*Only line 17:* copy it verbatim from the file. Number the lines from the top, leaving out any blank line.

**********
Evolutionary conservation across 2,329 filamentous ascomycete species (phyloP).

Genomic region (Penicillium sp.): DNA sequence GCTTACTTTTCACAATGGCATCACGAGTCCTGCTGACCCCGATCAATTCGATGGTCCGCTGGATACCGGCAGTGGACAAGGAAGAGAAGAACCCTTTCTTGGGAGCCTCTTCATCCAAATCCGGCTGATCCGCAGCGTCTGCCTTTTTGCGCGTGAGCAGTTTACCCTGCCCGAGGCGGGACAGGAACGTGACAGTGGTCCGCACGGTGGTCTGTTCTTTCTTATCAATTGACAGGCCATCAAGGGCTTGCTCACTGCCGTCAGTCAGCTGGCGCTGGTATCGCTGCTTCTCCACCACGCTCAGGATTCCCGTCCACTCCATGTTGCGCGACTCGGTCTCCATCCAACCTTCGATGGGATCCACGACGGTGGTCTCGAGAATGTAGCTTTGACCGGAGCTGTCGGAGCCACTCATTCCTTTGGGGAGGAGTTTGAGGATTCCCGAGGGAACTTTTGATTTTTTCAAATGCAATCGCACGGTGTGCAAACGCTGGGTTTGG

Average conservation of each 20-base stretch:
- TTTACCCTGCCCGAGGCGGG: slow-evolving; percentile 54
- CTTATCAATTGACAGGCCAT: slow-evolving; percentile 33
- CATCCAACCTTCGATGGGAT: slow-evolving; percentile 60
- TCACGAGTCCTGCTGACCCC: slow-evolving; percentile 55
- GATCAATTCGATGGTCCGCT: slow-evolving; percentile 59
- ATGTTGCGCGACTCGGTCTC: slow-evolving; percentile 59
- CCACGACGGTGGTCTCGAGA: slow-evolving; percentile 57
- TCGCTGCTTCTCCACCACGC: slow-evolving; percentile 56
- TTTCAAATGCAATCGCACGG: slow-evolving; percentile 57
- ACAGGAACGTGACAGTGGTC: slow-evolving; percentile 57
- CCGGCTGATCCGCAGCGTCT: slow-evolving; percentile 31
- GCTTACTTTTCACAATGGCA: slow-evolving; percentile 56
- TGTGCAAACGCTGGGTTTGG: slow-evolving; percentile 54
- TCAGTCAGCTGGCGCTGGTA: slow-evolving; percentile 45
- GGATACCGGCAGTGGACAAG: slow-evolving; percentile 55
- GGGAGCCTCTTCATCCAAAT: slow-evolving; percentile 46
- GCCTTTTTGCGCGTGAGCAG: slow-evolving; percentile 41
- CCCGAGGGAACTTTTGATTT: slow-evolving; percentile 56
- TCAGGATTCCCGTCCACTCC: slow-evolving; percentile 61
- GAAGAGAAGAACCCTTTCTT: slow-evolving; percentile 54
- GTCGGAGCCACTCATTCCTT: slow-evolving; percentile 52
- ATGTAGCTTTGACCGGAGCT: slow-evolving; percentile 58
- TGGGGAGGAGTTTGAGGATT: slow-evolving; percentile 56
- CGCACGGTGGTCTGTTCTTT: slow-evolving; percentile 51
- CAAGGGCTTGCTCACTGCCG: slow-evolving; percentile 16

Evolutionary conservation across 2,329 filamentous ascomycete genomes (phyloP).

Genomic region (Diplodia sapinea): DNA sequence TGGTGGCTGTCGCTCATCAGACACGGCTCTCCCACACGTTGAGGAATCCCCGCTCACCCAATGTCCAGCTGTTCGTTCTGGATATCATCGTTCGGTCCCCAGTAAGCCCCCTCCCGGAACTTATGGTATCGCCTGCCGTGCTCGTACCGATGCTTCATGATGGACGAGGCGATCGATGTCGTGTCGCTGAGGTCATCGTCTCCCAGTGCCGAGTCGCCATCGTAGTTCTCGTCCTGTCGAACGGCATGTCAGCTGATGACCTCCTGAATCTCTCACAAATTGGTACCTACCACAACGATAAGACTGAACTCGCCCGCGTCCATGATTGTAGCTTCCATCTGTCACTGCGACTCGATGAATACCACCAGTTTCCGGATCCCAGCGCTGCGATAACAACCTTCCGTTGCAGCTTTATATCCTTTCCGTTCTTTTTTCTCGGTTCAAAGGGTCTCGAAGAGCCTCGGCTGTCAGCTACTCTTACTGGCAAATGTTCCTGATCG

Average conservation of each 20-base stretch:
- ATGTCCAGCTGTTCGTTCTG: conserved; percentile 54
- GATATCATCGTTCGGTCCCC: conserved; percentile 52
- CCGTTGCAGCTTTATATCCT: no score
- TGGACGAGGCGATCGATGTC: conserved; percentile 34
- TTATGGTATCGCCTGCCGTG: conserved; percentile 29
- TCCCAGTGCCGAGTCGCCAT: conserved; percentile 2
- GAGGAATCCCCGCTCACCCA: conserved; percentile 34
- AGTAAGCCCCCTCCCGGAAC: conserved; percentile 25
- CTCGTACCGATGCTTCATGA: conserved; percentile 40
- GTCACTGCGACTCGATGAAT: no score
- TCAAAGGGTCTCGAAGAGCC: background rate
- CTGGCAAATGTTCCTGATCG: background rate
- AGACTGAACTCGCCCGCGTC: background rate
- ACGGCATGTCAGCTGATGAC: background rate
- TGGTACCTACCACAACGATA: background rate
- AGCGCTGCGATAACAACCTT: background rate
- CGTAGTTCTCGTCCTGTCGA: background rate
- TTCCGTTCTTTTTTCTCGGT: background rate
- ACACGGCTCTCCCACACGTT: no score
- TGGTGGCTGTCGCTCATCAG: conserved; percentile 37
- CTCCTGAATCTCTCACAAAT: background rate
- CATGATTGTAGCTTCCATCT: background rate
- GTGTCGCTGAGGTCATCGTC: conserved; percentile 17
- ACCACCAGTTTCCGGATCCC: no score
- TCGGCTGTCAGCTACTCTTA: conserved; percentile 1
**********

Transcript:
- TCAGTCAGCTGGCGCTGGTA: slow-evolving; percentile 45